In Emily Dickinson’s “I like to see it lap the miles” she uses several elements of figurative language to compare a train’s movement to those of a horse. “Iron horse” was the Native American name for trains because they were made of metal and traveled quickly. She compares the two in movement, size, speed, need to refuel, noise, and power. Metaphorically speaking, the train is referred to as an “iron horse”. The train is able to go around mountains, up valleys, and stop at its stable door, which is being compared to a train depot.
In the line “…And stop to feed itself at tanks;” she is referring to a steam engine’s need for water and it can be inferred that steam streams out behind like a horse’s mane. Her use of the word prodigious in “And then, prodigious, step” refers to the enormity of the train. The train is supercilious, or arrogant and snobbish, as it peers “In shanties by the sides of roads;” The steam engine neighs “like Boanerges;” a name Christ gave to the disciples James and John, which also means “suns of thunder”, and can also be defined as a loud preacher or orator.
Finally, the train stops, “-docile and omnipotent-“, obedient, submissive, and all powerful. Emily also uses alliteration within this poem: “like,” “lap,” and “lick”, “supercilious,” “shanties,” and “sides”, “horrid,” and “hooting”, “star,” “stop,” and “stable”, and “docile,” and “door”. Enjoying this piece requires a willingness to be delighted by the ingenuity, appropriateness, and whimsy of the comparison between the two powerful machines.
In Ezra Pound’s “In a Station of the Metro”, image, metaphor, allusion, and euphemism are used. This is a “one image poem” and a form of super position, which is one idea set on top of another. The story goes that Pound was at a metro station and saw one beautiful face after another, and tried to find the words to convey what the experience had meant. A pattern of little splotches of color suddenly came to mind. We envision the mundane image of faces in a crowd with an image of visual beauty and rich cues of spring. The season is between spring and winter, and the time between day and night, probably evening. This may represent life and death and the tension between similarity and polarity. The use of the word “apparition” is a metaphor alluding to suddenness and first perception. Pound uses the technique of image which lacks discursive explanation and includes only images. Juxtaposition is also used which is a poetic and rhetorical device in which normally unassociated ideas, words, or phrases are placed next to one another, creating an effect of surprise. In this case, we are not expecting faces to be compared to petals on a bough. The petals are the beautiful faces in the crowd at the metro, flowers out to greet the sun as if against a natural gleam. As stated by Pound himself, “All poetic language is the language of exploration”.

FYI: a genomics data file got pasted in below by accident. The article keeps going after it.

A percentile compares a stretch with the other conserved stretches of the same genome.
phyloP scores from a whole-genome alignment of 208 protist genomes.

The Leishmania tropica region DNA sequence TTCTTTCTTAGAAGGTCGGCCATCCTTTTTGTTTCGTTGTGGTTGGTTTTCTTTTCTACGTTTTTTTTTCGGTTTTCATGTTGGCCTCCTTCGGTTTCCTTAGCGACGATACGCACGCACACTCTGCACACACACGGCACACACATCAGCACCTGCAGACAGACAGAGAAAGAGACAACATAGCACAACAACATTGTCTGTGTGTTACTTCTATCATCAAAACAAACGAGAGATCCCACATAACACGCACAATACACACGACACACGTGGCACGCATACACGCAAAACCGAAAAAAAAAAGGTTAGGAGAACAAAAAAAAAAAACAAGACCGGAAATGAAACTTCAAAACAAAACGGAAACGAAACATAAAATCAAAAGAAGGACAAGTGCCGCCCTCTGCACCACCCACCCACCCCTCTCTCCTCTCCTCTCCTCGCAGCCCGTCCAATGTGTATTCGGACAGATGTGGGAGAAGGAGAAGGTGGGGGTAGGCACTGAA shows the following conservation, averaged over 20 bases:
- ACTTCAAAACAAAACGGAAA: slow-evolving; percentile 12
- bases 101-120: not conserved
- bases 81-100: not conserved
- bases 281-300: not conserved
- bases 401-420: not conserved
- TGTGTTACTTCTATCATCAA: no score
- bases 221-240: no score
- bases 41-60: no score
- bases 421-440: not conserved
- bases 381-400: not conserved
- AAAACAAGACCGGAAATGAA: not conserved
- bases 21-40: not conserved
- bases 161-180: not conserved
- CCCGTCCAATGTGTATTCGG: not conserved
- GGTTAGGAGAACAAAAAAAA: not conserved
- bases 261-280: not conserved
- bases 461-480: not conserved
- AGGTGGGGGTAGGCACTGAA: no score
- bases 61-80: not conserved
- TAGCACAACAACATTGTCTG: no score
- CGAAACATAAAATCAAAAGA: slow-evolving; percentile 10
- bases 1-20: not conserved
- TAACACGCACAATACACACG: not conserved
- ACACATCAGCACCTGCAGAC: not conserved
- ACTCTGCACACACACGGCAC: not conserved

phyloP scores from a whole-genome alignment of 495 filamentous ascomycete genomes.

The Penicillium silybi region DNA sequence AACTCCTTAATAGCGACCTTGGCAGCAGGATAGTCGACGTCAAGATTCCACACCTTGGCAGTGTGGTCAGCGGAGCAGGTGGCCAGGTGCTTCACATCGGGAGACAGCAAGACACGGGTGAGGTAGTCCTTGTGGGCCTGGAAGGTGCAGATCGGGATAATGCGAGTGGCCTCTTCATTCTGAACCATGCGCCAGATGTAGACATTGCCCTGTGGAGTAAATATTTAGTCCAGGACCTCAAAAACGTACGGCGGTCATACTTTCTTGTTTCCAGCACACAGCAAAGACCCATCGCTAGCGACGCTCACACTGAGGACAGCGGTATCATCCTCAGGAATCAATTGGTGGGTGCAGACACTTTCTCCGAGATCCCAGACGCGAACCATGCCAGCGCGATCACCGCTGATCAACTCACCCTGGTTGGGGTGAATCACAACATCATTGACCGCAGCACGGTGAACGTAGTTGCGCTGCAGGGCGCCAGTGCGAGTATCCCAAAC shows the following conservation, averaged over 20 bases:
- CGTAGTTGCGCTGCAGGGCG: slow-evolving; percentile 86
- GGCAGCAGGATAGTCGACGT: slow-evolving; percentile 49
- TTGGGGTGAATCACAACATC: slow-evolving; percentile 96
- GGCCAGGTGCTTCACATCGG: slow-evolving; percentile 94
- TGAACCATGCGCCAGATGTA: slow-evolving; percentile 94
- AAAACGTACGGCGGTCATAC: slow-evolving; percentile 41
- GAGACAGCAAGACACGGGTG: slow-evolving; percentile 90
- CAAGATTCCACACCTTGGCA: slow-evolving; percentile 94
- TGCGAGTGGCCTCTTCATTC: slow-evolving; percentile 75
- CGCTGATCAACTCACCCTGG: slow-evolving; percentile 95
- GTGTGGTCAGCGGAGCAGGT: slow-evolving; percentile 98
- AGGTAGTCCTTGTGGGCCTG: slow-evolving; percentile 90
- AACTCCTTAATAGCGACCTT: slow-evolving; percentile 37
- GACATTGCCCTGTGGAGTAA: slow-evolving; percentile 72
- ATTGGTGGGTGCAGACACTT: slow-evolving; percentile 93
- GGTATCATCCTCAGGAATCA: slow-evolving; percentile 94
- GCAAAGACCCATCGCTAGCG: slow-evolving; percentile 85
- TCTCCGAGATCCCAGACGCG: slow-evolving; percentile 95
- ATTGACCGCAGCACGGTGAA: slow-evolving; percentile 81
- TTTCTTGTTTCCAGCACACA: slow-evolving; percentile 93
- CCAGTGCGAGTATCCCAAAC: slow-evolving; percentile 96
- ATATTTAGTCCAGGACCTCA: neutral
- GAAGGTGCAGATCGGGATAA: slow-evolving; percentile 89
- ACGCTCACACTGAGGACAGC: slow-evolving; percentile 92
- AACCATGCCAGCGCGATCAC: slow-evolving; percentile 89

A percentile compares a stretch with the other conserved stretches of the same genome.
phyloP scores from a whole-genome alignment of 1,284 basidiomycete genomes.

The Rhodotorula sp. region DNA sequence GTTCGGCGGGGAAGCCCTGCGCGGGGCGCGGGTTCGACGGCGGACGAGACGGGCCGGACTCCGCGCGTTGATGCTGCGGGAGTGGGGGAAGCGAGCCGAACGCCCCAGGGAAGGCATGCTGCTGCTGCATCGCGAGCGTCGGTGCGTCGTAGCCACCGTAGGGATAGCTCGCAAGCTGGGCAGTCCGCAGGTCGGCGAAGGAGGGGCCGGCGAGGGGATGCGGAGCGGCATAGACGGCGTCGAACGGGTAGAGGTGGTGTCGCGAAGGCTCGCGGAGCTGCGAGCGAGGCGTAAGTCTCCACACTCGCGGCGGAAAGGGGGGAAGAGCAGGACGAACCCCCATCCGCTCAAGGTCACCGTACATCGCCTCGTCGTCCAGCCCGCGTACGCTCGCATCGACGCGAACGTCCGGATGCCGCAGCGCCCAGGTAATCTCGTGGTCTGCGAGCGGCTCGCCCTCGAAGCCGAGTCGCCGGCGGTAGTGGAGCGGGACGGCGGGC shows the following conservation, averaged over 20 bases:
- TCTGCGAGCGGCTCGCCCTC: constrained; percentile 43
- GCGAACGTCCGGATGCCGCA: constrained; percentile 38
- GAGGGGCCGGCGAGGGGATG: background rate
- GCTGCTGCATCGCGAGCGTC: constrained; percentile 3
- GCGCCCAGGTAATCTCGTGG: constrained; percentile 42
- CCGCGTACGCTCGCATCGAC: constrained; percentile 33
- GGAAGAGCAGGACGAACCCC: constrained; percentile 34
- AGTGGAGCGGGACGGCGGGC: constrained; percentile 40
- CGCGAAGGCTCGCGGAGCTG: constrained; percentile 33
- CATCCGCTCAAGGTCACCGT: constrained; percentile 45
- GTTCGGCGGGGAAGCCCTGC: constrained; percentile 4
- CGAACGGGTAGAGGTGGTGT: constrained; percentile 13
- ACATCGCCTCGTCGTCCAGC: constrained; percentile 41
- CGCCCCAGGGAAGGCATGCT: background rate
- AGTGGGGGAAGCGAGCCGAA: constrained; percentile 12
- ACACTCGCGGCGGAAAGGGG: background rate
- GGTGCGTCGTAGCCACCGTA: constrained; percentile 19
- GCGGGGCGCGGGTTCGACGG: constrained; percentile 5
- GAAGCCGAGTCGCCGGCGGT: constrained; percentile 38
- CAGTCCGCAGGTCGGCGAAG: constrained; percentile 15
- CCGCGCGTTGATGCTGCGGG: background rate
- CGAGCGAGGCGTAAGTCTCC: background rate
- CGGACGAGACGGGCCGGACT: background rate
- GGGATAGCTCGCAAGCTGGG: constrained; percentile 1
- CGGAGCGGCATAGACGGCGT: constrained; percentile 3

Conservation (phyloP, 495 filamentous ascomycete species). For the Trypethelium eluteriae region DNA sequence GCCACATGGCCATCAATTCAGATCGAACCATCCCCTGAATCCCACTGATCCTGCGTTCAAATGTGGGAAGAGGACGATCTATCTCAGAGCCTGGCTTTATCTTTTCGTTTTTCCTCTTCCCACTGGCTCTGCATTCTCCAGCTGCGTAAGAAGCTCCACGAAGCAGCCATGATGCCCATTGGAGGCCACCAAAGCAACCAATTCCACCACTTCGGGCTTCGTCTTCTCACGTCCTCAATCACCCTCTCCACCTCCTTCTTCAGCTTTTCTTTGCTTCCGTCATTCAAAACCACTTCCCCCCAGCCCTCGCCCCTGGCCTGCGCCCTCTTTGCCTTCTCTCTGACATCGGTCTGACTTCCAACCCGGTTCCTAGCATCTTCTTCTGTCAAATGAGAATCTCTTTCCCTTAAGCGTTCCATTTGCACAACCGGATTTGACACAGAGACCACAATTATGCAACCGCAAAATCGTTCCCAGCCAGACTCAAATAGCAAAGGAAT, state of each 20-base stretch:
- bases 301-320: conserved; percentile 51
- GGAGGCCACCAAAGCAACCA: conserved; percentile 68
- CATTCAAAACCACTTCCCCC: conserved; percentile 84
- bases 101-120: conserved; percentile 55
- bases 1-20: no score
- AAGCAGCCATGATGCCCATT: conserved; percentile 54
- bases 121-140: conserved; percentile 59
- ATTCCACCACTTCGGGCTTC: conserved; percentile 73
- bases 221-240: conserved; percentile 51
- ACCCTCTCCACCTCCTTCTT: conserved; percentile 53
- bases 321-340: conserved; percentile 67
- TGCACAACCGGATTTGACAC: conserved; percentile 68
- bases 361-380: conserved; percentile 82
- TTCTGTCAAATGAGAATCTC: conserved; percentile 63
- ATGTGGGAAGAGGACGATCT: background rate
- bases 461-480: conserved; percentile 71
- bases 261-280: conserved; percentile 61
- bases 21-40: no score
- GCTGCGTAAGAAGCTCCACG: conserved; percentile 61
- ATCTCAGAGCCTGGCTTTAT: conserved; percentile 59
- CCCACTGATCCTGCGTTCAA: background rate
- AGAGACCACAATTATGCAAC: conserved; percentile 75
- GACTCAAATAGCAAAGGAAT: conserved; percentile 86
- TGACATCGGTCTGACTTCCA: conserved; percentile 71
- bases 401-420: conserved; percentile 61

Cite this Figurative Language
Figurative Language. (2017, Jan 16). Retrieved from https://graduateway.com/figurative-language/